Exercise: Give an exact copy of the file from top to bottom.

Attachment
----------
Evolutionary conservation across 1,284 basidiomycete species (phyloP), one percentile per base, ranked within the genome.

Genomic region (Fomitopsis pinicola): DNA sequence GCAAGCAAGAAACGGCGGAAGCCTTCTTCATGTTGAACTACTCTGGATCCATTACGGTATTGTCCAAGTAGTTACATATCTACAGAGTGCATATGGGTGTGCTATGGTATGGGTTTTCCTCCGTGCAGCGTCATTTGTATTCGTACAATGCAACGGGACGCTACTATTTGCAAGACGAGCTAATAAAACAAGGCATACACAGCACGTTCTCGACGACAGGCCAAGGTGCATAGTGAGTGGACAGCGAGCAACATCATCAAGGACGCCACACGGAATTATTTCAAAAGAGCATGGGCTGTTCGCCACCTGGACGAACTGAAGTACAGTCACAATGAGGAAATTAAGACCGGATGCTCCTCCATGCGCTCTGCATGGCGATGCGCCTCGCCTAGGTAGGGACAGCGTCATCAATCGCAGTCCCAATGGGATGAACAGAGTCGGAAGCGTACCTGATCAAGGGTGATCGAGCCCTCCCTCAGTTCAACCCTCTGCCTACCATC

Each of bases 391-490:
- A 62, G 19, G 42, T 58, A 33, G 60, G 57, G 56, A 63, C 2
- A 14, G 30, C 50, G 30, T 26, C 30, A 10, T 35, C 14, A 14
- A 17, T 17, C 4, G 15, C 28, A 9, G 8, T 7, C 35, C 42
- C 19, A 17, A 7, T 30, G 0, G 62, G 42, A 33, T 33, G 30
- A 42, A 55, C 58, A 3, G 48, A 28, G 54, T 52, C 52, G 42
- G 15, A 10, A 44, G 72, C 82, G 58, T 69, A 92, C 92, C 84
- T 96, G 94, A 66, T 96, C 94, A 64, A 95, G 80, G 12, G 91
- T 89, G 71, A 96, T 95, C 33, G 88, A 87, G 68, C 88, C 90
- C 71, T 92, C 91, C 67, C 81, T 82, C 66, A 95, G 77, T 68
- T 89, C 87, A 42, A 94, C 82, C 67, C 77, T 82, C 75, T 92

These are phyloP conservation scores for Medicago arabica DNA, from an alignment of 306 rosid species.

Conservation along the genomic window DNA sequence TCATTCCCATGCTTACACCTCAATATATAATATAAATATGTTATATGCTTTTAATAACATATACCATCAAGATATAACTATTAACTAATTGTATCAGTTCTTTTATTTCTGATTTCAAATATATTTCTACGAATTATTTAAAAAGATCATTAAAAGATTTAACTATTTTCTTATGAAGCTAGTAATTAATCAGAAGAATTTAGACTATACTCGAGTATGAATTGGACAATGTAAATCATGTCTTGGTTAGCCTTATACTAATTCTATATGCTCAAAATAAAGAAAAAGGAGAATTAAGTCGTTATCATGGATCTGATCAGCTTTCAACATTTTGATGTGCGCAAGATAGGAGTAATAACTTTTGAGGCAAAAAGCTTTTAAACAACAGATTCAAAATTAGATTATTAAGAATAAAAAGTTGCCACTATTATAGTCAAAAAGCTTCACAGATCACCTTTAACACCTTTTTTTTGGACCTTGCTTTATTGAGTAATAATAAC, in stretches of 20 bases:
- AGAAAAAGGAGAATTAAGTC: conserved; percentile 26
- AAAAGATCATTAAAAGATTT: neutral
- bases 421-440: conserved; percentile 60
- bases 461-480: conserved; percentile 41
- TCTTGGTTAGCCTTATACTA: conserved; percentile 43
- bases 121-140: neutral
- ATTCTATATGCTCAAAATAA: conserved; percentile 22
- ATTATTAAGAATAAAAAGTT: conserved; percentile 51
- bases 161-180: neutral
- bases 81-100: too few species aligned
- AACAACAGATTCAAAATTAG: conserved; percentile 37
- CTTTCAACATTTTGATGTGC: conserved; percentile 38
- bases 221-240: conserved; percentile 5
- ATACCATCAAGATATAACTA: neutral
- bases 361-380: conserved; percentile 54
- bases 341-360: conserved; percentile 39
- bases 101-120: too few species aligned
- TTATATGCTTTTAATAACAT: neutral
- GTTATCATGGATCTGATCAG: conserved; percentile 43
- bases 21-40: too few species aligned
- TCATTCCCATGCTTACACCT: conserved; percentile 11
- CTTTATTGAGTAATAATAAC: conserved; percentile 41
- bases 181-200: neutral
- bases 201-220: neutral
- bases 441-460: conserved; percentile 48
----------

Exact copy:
Evolutionary conservation across 1,284 basidiomycete species (phyloP), one percentile per base, ranked within the genome.

Genomic region (Fomitopsis pinicola): DNA sequence GCAAGCAAGAAACGGCGGAAGCCTTCTTCATGTTGAACTACTCTGGATCCATTACGGTATTGTCCAAGTAGTTACATATCTACAGAGTGCATATGGGTGTGCTATGGTATGGGTTTTCCTCCGTGCAGCGTCATTTGTATTCGTACAATGCAACGGGACGCTACTATTTGCAAGACGAGCTAATAAAACAAGGCATACACAGCACGTTCTCGACGACAGGCCAAGGTGCATAGTGAGTGGACAGCGAGCAACATCATCAAGGACGCCACACGGAATTATTTCAAAAGAGCATGGGCTGTTCGCCACCTGGACGAACTGAAGTACAGTCACAATGAGGAAATTAAGACCGGATGCTCCTCCATGCGCTCTGCATGGCGATGCGCCTCGCCTAGGTAGGGACAGCGTCATCAATCGCAGTCCCAATGGGATGAACAGAGTCGGAAGCGTACCTGATCAAGGGTGATCGAGCCCTCCCTCAGTTCAACCCTCTGCCTACCATC

Each of bases 391-490:
- A 62, G 19, G 42, T 58, A 33, G 60, G 57, G 56, A 63, C 2
- A 14, G 30, C 50, G 30, T 26, C 30, A 10, T 35, C 14, A 14
- A 17, T 17, C 4, G 15, C 28, A 9, G 8, T 7, C 35, C 42
- C 19, A 17, A 7, T 30, G 0, G 62, G 42, A 33, T 33, G 30
- A 42, A 55, C 58, A 3, G 48, A 28, G 54, T 52, C 52, G 42
- G 15, A 10, A 44, G 72, C 82, G 58, T 69, A 92, C 92, C 84
- T 96, G 94, A 66, T 96, C 94, A 64, A 95, G 80, G 12, G 91
- T 89, G 71, A 96, T 95, C 33, G 88, A 87, G 68, C 88, C 90
- C 71, T 92, C 91, C 67, C 81, T 82, C 66, A 95, G 77, T 68
- T 89, C 87, A 42, A 94, C 82, C 67, C 77, T 82, C 75, T 92

These are phyloP conservation scores for Medicago arabica DNA, from an alignment of 306 rosid species.

Conservation along the genomic window DNA sequence TCATTCCCATGCTTACACCTCAATATATAATATAAATATGTTATATGCTTTTAATAACATATACCATCAAGATATAACTATTAACTAATTGTATCAGTTCTTTTATTTCTGATTTCAAATATATTTCTACGAATTATTTAAAAAGATCATTAAAAGATTTAACTATTTTCTTATGAAGCTAGTAATTAATCAGAAGAATTTAGACTATACTCGAGTATGAATTGGACAATGTAAATCATGTCTTGGTTAGCCTTATACTAATTCTATATGCTCAAAATAAAGAAAAAGGAGAATTAAGTCGTTATCATGGATCTGATCAGCTTTCAACATTTTGATGTGCGCAAGATAGGAGTAATAACTTTTGAGGCAAAAAGCTTTTAAACAACAGATTCAAAATTAGATTATTAAGAATAAAAAGTTGCCACTATTATAGTCAAAAAGCTTCACAGATCACCTTTAACACCTTTTTTTTGGACCTTGCTTTATTGAGTAATAATAAC, in stretches of 20 bases:
- AGAAAAAGGAGAATTAAGTC: conserved; percentile 26
- AAAAGATCATTAAAAGATTT: neutral
- bases 421-440: conserved; percentile 60
- bases 461-480: conserved; percentile 41
- TCTTGGTTAGCCTTATACTA: conserved; percentile 43
- bases 121-140: neutral
- ATTCTATATGCTCAAAATAA: conserved; percentile 22
- ATTATTAAGAATAAAAAGTT: conserved; percentile 51
- bases 161-180: neutral
- bases 81-100: too few species aligned
- AACAACAGATTCAAAATTAG: conserved; percentile 37
- CTTTCAACATTTTGATGTGC: conserved; percentile 38
- bases 221-240: conserved; percentile 5
- ATACCATCAAGATATAACTA: neutral
- bases 361-380: conserved; percentile 54
- bases 341-360: conserved; percentile 39
- bases 101-120: too few species aligned
- TTATATGCTTTTAATAACAT: neutral
- GTTATCATGGATCTGATCAG: conserved; percentile 43
- bases 21-40: too few species aligned
- TCATTCCCATGCTTACACCT: conserved; percentile 11
- CTTTATTGAGTAATAATAAC: conserved; percentile 41
- bases 181-200: neutral
- bases 201-220: neutral
- bases 441-460: conserved; percentile 48